The Experiential Learning Model (ELM) was introduced by David Kolb (1984). According to this model, experiential learning relates to the meaning-making process of the trainee’s experience. In order to gain knowledge through experiential learning, the following conditions are required:

  • The learner must be willing to be actively involved in the experience;
  • The learner must be able to reflect on the experience;
  • The learner must possess and use analytical skills to conceptualize the experience;
  • The learner must possess decision-making and problem solving skills in order to use the new ideas gained from the experience.

This alternative way of teaching was used to train medical undergraduates in empathy, and this study explores how this teaching was experienced by them and how they felt during the training and how it was conceptualized.

Main aim of the study was to explore how medical undergraduates experienced their participation in the empathy training, through semi-structured interviews.


Empathy Training

The “Empathize with me, Doctor” project  lasted 60 hours distributed in three 20-hour workshops, three or four weeks apart from each other. The teaching method was experiential and the training included theory, personal growth and skills development. A detailed description of the “Empathize with me, Doctor” project is presented elsewhere (Kiosses, Tatsioni, Dimoliatis, & Hyphantis, 2017).

Interpretative Phenomenological Analysis

Interpretative phenomenological analysis (IPA), the experiential qualitative approach to research in humanistic and social sciences, was chosen for data analysis. The main reason for this was the fact that IPA focuses on the subjective experience of the trainees, as described by them, while at the same time the researcher adds his point of view (Smith, 1996). The main aim of the IPA is to explore the meanings and the symbolization process of each participant, while participants share the same experience. IPA tries to understand experiences, and all the meanings and values hold for the participants.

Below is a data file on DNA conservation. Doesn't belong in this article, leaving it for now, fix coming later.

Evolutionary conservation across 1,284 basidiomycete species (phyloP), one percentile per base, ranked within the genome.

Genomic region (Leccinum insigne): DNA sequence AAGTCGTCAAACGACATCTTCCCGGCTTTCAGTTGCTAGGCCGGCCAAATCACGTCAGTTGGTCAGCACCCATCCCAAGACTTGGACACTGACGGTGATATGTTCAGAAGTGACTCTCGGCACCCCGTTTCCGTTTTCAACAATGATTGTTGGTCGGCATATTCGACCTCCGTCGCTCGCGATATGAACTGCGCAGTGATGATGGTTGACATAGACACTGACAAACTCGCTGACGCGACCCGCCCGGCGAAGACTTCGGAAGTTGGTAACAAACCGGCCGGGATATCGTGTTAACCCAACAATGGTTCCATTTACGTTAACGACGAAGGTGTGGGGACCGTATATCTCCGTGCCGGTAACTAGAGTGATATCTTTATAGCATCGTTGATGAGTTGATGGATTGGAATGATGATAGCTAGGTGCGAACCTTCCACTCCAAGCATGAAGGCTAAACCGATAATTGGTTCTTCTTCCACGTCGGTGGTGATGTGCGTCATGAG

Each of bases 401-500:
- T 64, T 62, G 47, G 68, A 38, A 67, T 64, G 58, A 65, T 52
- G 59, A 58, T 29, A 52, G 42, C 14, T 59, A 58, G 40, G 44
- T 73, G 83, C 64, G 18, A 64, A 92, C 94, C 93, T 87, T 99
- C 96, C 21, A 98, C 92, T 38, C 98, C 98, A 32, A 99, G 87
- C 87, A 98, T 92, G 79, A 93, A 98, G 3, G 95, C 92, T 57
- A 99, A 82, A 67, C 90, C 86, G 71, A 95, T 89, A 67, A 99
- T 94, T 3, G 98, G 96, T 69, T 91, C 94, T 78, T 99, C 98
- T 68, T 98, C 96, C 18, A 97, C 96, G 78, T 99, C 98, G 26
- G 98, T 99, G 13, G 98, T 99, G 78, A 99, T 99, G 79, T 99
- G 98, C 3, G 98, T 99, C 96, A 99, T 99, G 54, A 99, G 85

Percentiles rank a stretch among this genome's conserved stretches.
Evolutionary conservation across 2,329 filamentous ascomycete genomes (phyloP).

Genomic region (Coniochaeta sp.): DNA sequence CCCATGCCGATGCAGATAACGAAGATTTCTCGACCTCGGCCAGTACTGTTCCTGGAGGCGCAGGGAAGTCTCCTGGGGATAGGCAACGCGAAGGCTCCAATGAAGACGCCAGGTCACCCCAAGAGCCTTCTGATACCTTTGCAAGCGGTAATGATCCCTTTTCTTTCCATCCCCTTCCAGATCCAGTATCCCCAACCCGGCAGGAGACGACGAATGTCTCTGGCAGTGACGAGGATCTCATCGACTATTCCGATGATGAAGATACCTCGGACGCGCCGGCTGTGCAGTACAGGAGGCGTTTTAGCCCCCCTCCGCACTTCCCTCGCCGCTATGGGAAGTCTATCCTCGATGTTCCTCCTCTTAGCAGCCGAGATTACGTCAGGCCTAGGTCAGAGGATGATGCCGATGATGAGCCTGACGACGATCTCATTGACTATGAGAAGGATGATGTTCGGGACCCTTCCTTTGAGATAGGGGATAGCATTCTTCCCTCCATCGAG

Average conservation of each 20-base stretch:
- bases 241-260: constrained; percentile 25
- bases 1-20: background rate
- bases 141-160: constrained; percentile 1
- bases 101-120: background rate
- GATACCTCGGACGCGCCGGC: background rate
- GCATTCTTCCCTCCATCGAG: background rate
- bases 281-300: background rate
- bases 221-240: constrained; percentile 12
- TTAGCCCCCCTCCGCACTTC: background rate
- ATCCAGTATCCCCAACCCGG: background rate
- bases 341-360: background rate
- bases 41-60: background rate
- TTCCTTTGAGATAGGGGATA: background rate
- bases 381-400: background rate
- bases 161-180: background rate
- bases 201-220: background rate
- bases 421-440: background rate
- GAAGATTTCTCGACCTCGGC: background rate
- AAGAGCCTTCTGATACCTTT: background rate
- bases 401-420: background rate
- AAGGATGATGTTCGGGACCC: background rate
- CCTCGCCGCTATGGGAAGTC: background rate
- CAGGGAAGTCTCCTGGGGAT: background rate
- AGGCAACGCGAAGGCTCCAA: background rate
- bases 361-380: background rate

The phenomenological base of the PCA and the phenomenological view of IPA, renders IPA as the most appropriate model to use, while trying to investigate or to better understand how trainees experienced the training. Authors try to deeper understand what the interviewees said, to read between the lines, to identify further details about their lived experiences, rather than to generalize the meaning of their experience. Aim of this analysis, and of the qualitative analysis in general, is the deeper study of phenomena through the interviewees’ frame of reference (Smith, Flowers & Larkin, 2009). The researcher in this analysis has an active role in this process and has to identify the deeper meaning each participant deals with while describing the lived experiences (Smith & Osborn, 2003).

The same shared experience for the participants is a necessary condition when conducting an IPA. IPA is concerned with exploring how participants make sense of that common experience (Smith, 2011). As medical undergraduates, our trainees complied with the purposive sampling strategy of IPA (Smith, Flowers & Larkin, 2009). The topic investigated during this analysis was the impact of the training on the students and how they experienced  the training. The researcher seeks to describe rather than explain this experience and to understand how the experience was symbolized, perceived and organized into some relation to the students themselves. IPA is a method for seeking participants’ perceptions and understandings of experiences that are complex, poorly understood or previously unexplored (Smith, 1996; Smith & Osborn, 2003; McCormack & Joseph, 2014).